In addition to cognitive and motor symptoms, Parkinson's disease can impair other body functions. Quite characteristic are sleep problems that can manifest themselves with excessive daytime sleepiness or sleeplessness at night. Alterations of the autonomic nervous system (autonomic disorders) affect the sympathetic component of the autonomic nervous system and can cause orthostatic hypotension, excessive seborrhea and sweating, urinary incontinence, and erectile dysfunction, xerophthalmia (dry eyes), and constipation. The onset of sensory disturbances is also possible such as the altered sense of smell, vague and erratic sensations of pain, and paresthesias. All these symptoms can lead to the diagnosis of the disease by years.
Although the etiology of Parkinson's disease is not entirely clear, the hypothesis of a multifactorial origin of the disease, in which environmental and genetic components interact, is now accepted. Possible etiological factors are heredity, brain injury, infections, endogenous neurotoxins, environmental factors, and altered gene pressures. In particular, it is noted that the onset of metal gradients in the absence of efficient homeostatic responses can be cytotoxic and lead to oxidative damage.
Certain environmental and occupational factors can increase the risk of developing the disease. These include exposure to exogenous toxins such as pesticides, metals, other xenobiotics, and industrial chemicals, lifestyle (diet and smoking), place of residence (rural environment), and professional activity (agricultural work).
Exposure to pesticides, herbicides, insecticides, and fungicides occurs through the intake of water or contaminated food, by skin contact, or by direct inhalation. Chronic exposure to metals such as manganese, copper, iron, aluminium, and lead increases the risk of developing the disease, particularly in people with a positive family history. A positive correlation between illness, residence, and occupational activity is attributed to exposure to particular chemical compounds used in agriculture.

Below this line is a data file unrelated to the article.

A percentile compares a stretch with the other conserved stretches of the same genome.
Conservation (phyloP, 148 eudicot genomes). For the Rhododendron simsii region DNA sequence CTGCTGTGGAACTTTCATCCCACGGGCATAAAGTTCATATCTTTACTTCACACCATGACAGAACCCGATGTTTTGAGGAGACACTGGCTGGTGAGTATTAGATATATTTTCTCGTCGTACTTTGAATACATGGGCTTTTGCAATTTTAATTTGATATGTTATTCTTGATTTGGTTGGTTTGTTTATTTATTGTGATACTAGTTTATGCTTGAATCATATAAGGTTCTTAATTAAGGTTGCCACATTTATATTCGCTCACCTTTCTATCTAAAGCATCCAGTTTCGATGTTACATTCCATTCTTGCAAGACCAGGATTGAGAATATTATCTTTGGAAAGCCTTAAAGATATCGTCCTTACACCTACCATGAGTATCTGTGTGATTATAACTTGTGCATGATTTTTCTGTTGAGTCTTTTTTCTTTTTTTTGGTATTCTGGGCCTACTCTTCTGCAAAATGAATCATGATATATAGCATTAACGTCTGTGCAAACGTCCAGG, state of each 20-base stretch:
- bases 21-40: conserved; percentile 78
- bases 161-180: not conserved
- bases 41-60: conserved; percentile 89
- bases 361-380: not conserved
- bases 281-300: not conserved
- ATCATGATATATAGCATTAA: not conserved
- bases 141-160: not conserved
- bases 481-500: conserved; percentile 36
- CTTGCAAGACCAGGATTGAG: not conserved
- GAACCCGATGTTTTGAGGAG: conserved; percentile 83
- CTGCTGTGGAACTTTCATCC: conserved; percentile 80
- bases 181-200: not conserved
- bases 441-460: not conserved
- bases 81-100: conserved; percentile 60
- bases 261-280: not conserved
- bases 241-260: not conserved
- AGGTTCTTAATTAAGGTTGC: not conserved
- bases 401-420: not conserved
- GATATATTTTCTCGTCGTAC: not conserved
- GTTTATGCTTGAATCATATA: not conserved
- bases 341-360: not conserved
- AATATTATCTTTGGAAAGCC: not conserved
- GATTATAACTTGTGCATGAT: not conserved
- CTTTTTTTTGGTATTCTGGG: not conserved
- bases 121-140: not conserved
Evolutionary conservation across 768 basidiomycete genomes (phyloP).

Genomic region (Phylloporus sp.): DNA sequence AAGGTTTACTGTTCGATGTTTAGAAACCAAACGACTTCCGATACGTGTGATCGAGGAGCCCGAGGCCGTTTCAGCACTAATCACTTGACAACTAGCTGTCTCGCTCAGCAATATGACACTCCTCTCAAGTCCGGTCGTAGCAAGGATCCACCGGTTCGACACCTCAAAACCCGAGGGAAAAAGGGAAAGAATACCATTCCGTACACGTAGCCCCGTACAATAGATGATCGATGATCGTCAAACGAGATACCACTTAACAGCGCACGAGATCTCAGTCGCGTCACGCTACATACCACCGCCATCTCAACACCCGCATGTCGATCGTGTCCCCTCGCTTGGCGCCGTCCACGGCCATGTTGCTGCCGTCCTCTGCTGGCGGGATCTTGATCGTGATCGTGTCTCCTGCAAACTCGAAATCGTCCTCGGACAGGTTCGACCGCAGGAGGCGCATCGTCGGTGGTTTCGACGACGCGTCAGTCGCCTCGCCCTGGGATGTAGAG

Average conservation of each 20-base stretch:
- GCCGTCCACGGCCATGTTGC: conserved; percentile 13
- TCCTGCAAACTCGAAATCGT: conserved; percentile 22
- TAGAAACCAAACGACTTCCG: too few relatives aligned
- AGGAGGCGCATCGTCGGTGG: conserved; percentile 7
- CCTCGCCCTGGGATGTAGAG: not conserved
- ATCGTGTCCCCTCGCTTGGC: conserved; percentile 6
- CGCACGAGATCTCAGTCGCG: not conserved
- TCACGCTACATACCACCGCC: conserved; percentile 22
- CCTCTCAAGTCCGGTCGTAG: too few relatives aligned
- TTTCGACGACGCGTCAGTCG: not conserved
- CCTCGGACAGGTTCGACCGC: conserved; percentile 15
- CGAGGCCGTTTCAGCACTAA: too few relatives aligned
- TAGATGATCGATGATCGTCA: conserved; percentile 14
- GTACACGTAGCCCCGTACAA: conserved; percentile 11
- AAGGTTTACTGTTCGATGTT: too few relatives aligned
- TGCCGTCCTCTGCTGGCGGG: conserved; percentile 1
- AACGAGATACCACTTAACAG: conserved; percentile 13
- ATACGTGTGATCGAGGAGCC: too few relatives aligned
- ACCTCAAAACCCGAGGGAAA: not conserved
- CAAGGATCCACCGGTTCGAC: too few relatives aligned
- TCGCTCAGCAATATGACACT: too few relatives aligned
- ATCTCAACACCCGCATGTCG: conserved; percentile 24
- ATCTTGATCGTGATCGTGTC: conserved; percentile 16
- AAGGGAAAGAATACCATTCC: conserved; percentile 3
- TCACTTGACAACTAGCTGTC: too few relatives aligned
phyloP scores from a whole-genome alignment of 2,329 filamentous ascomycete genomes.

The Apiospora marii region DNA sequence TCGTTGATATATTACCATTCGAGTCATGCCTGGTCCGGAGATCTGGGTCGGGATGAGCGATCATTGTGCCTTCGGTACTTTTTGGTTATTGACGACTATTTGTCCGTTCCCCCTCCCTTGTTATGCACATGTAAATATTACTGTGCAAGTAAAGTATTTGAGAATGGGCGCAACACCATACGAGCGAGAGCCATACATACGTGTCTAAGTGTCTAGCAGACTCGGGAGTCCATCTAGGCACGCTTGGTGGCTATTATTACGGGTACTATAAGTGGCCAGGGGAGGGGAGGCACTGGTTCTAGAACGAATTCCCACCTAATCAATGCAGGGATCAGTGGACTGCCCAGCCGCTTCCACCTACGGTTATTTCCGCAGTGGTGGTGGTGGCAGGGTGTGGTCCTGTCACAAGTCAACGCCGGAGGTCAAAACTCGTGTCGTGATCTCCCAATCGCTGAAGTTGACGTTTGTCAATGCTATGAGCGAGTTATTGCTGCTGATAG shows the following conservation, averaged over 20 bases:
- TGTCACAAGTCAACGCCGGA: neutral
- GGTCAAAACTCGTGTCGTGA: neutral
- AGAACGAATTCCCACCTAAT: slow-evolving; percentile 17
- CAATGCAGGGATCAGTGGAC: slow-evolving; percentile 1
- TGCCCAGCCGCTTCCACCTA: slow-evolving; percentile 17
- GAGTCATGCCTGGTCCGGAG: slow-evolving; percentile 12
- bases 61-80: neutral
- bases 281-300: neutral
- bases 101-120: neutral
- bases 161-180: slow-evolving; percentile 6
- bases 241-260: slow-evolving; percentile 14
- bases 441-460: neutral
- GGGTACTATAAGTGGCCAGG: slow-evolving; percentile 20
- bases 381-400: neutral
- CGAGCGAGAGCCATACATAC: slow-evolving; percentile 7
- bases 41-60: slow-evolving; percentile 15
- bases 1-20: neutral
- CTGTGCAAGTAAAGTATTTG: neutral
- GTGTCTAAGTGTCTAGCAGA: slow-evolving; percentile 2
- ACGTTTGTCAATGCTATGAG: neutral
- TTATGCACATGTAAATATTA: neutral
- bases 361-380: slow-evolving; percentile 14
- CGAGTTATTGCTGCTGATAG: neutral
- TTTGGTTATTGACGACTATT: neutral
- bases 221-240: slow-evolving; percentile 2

Eating habits can also affect the variability of Parkinson's disease. Foods rich in animal fats, saturated or unsaturated, and vitamin D positively affect the development of the disease, while foods such as nuts, legumes, potatoes, and coffee appear to play a protective role. There is also an inverse association between cigarette smoking and the onset of the disease.
Positive family history can increase the risk of developing the disease. Hereditary forms of the disease are caused by mutations identified for the following genes: alpha-synuclein, parkin, dardarine, DJ-1. Approximately 5-10% of patients exhibit an autosomal dominant inheritance pattern.
Other possible contributing causes
Some studies suggest some infectious diseases, such as certain forms of encephalitis, as potential contributors to the development of the disease.
In other studies, Parkinson's disease has been associated with brain injury, particularly trauma accompanied by haemorrhage; however, it is not yet definitively ascertained that trauma can be considered an etiological factor.
To date, there is no therapy that can cure Parkinson's disease. However, there are various types of drugs that can improve the quality of life of patients.
The best known and most used drug is L-DOPA, which is transformed into dopamine and compensates for the lack of neuro-receptors. Over time, other types of drugs, such as amantadine and bromocriptine, have been developed. Generally, these drugs are alternated, within the therapeutic plan, to avoid and reduce any side effects. Medicines called dopamine agonists are also used within the therapy, which has the function of assisting L-DOPA. These drugs are taken individually at the beginning of therapy, therefore without the aid of other drugs, and only later accompanied by L-DOPA.
There is also the possibility of surgery but is used only in cases of severe tremor and resistant to classic medicinal therapies.
Author: Vicki Lezama